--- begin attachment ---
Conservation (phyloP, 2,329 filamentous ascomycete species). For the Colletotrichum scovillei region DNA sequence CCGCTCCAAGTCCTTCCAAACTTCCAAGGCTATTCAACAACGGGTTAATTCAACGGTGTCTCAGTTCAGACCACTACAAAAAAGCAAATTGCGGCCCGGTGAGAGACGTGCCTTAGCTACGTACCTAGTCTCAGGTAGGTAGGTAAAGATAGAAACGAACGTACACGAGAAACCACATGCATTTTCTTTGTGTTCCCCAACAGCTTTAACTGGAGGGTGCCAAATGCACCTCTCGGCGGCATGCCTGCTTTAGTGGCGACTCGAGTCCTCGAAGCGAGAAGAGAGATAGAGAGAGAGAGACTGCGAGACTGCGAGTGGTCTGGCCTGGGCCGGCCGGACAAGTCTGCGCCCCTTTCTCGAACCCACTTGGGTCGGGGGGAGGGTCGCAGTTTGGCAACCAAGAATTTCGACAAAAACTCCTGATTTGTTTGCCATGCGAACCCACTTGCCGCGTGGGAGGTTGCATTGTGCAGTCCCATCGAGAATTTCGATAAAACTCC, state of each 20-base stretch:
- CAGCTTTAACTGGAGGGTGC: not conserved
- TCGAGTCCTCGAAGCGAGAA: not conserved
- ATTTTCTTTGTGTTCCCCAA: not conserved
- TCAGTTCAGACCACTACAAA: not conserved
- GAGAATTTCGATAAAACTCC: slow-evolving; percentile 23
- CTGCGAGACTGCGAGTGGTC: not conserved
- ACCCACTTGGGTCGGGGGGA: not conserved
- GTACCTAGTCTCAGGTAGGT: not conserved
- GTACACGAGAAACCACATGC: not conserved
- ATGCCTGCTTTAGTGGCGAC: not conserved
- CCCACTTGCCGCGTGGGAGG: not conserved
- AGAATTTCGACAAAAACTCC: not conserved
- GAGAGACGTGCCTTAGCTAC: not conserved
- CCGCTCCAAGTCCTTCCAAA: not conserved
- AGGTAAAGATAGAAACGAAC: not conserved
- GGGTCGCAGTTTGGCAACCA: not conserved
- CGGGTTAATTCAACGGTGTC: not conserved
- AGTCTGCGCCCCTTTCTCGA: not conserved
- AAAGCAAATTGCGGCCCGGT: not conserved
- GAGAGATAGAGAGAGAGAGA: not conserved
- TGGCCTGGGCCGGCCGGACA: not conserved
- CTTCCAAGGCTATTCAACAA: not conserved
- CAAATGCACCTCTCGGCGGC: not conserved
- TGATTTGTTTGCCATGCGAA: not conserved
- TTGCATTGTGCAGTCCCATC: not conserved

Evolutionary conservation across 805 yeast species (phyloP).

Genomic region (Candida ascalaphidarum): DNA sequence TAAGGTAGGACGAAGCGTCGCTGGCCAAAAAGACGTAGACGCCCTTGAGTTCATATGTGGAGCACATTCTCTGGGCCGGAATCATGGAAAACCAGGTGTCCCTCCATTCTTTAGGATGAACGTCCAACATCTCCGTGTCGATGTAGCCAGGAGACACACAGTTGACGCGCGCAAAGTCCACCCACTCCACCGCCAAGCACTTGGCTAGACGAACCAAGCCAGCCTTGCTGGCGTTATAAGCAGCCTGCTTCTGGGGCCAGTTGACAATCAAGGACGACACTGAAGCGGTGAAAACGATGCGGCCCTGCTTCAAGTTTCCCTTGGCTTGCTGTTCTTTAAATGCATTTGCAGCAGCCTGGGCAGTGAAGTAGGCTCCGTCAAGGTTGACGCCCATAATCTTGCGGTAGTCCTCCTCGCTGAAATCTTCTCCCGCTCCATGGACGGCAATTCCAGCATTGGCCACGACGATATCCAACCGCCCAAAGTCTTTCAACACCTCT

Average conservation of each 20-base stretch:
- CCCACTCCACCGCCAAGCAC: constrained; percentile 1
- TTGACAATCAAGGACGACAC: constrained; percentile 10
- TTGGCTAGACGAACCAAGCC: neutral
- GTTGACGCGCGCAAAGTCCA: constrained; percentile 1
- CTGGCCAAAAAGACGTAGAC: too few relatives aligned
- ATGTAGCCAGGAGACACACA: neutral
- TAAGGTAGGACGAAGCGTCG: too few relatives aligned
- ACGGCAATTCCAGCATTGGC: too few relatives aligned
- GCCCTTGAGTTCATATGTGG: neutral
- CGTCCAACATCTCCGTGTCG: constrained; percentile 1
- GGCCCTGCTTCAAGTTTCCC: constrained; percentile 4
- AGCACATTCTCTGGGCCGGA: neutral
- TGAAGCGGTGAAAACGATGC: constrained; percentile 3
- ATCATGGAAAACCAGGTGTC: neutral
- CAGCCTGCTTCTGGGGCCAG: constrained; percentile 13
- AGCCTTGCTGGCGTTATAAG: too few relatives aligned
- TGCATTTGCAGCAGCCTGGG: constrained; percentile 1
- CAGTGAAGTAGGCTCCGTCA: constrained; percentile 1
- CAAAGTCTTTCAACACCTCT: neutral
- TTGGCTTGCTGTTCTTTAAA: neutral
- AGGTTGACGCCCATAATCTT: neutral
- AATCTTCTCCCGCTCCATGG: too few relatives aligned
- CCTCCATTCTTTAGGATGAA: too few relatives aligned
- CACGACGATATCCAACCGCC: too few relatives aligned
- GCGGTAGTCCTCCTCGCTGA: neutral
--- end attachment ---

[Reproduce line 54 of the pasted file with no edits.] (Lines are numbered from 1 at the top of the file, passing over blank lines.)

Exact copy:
- GCGGTAGTCCTCCTCGCTGA: neutral